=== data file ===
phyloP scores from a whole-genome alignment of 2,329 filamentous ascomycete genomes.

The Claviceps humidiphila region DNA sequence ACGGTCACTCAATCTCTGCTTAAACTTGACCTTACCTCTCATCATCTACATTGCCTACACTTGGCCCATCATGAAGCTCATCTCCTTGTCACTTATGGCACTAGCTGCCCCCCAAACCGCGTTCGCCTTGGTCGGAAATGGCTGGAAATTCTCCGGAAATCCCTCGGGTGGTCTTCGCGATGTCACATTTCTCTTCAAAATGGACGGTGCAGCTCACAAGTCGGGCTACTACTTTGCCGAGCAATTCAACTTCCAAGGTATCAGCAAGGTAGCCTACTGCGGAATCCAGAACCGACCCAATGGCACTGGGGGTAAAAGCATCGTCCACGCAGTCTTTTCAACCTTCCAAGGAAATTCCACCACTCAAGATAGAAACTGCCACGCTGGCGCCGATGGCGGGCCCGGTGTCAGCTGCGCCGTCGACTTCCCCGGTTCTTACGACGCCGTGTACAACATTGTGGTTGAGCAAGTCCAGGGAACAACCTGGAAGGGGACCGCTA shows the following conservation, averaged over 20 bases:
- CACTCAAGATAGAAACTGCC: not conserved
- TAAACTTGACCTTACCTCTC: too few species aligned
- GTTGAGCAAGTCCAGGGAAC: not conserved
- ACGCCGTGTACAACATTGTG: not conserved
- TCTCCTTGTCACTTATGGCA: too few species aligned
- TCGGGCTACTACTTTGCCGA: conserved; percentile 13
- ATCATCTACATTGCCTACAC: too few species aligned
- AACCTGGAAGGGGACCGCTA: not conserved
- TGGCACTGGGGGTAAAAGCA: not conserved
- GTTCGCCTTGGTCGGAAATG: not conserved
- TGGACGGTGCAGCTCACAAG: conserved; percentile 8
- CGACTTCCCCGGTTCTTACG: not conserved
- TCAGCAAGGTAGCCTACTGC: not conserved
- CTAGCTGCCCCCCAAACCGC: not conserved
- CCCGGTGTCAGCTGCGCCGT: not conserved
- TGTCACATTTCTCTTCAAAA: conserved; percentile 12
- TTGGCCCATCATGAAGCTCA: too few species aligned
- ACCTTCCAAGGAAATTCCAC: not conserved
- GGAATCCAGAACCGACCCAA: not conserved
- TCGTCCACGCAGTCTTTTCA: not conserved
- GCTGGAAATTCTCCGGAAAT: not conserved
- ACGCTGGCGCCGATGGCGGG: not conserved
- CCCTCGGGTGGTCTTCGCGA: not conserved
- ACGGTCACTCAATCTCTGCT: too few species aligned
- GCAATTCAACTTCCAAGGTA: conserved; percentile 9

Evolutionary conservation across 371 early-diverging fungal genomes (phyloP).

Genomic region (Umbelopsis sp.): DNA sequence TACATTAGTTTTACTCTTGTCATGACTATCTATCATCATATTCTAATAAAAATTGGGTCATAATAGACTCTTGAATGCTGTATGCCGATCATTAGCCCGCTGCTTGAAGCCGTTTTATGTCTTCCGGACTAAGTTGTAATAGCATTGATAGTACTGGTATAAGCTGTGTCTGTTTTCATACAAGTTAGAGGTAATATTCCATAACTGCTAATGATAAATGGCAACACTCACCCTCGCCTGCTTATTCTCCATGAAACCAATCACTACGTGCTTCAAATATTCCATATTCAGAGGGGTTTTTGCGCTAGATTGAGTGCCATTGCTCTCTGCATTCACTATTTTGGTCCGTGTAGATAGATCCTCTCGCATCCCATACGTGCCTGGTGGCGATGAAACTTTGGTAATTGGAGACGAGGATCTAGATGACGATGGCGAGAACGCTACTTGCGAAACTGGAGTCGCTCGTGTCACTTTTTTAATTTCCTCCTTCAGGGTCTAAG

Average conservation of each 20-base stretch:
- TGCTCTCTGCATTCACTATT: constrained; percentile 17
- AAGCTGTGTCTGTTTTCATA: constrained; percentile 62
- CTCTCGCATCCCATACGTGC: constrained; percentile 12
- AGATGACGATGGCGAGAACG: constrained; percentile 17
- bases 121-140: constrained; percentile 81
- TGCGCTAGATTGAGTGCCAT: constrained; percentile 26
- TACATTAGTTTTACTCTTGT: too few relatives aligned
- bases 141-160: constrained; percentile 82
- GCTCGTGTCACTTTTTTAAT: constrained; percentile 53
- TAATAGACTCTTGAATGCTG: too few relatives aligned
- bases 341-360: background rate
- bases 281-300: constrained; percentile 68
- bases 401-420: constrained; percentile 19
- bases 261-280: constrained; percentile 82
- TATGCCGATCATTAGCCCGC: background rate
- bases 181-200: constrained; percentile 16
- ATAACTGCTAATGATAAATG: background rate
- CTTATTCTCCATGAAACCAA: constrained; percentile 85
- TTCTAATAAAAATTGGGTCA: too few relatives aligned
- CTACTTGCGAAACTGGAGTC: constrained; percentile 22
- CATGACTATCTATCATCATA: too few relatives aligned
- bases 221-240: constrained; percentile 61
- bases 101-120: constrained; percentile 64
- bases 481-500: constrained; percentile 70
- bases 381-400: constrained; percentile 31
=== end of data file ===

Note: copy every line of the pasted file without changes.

phyloP scores from a whole-genome alignment of 2,329 filamentous ascomycete genomes.

The Claviceps humidiphila region DNA sequence ACGGTCACTCAATCTCTGCTTAAACTTGACCTTACCTCTCATCATCTACATTGCCTACACTTGGCCCATCATGAAGCTCATCTCCTTGTCACTTATGGCACTAGCTGCCCCCCAAACCGCGTTCGCCTTGGTCGGAAATGGCTGGAAATTCTCCGGAAATCCCTCGGGTGGTCTTCGCGATGTCACATTTCTCTTCAAAATGGACGGTGCAGCTCACAAGTCGGGCTACTACTTTGCCGAGCAATTCAACTTCCAAGGTATCAGCAAGGTAGCCTACTGCGGAATCCAGAACCGACCCAATGGCACTGGGGGTAAAAGCATCGTCCACGCAGTCTTTTCAACCTTCCAAGGAAATTCCACCACTCAAGATAGAAACTGCCACGCTGGCGCCGATGGCGGGCCCGGTGTCAGCTGCGCCGTCGACTTCCCCGGTTCTTACGACGCCGTGTACAACATTGTGGTTGAGCAAGTCCAGGGAACAACCTGGAAGGGGACCGCTA shows the following conservation, averaged over 20 bases:
- CACTCAAGATAGAAACTGCC: not conserved
- TAAACTTGACCTTACCTCTC: too few species aligned
- GTTGAGCAAGTCCAGGGAAC: not conserved
- ACGCCGTGTACAACATTGTG: not conserved
- TCTCCTTGTCACTTATGGCA: too few species aligned
- TCGGGCTACTACTTTGCCGA: conserved; percentile 13
- ATCATCTACATTGCCTACAC: too few species aligned
- AACCTGGAAGGGGACCGCTA: not conserved
- TGGCACTGGGGGTAAAAGCA: not conserved
- GTTCGCCTTGGTCGGAAATG: not conserved
- TGGACGGTGCAGCTCACAAG: conserved; percentile 8
- CGACTTCCCCGGTTCTTACG: not conserved
- TCAGCAAGGTAGCCTACTGC: not conserved
- CTAGCTGCCCCCCAAACCGC: not conserved
- CCCGGTGTCAGCTGCGCCGT: not conserved
- TGTCACATTTCTCTTCAAAA: conserved; percentile 12
- TTGGCCCATCATGAAGCTCA: too few species aligned
- ACCTTCCAAGGAAATTCCAC: not conserved
- GGAATCCAGAACCGACCCAA: not conserved
- TCGTCCACGCAGTCTTTTCA: not conserved
- GCTGGAAATTCTCCGGAAAT: not conserved
- ACGCTGGCGCCGATGGCGGG: not conserved
- CCCTCGGGTGGTCTTCGCGA: not conserved
- ACGGTCACTCAATCTCTGCT: too few species aligned
- GCAATTCAACTTCCAAGGTA: conserved; percentile 9

Evolutionary conservation across 371 early-diverging fungal genomes (phyloP).

Genomic region (Umbelopsis sp.): DNA sequence TACATTAGTTTTACTCTTGTCATGACTATCTATCATCATATTCTAATAAAAATTGGGTCATAATAGACTCTTGAATGCTGTATGCCGATCATTAGCCCGCTGCTTGAAGCCGTTTTATGTCTTCCGGACTAAGTTGTAATAGCATTGATAGTACTGGTATAAGCTGTGTCTGTTTTCATACAAGTTAGAGGTAATATTCCATAACTGCTAATGATAAATGGCAACACTCACCCTCGCCTGCTTATTCTCCATGAAACCAATCACTACGTGCTTCAAATATTCCATATTCAGAGGGGTTTTTGCGCTAGATTGAGTGCCATTGCTCTCTGCATTCACTATTTTGGTCCGTGTAGATAGATCCTCTCGCATCCCATACGTGCCTGGTGGCGATGAAACTTTGGTAATTGGAGACGAGGATCTAGATGACGATGGCGAGAACGCTACTTGCGAAACTGGAGTCGCTCGTGTCACTTTTTTAATTTCCTCCTTCAGGGTCTAAG

Average conservation of each 20-base stretch:
- TGCTCTCTGCATTCACTATT: constrained; percentile 17
- AAGCTGTGTCTGTTTTCATA: constrained; percentile 62
- CTCTCGCATCCCATACGTGC: constrained; percentile 12
- AGATGACGATGGCGAGAACG: constrained; percentile 17
- bases 121-140: constrained; percentile 81
- TGCGCTAGATTGAGTGCCAT: constrained; percentile 26
- TACATTAGTTTTACTCTTGT: too few relatives aligned
- bases 141-160: constrained; percentile 82
- GCTCGTGTCACTTTTTTAAT: constrained; percentile 53
- TAATAGACTCTTGAATGCTG: too few relatives aligned
- bases 341-360: background rate
- bases 281-300: constrained; percentile 68
- bases 401-420: constrained; percentile 19
- bases 261-280: constrained; percentile 82
- TATGCCGATCATTAGCCCGC: background rate
- bases 181-200: constrained; percentile 16
- ATAACTGCTAATGATAAATG: background rate
- CTTATTCTCCATGAAACCAA: constrained; percentile 85
- TTCTAATAAAAATTGGGTCA: too few relatives aligned
- CTACTTGCGAAACTGGAGTC: constrained; percentile 22
- CATGACTATCTATCATCATA: too few relatives aligned
- bases 221-240: constrained; percentile 61
- bases 101-120: constrained; percentile 64
- bases 481-500: constrained; percentile 70
- bases 381-400: constrained; percentile 31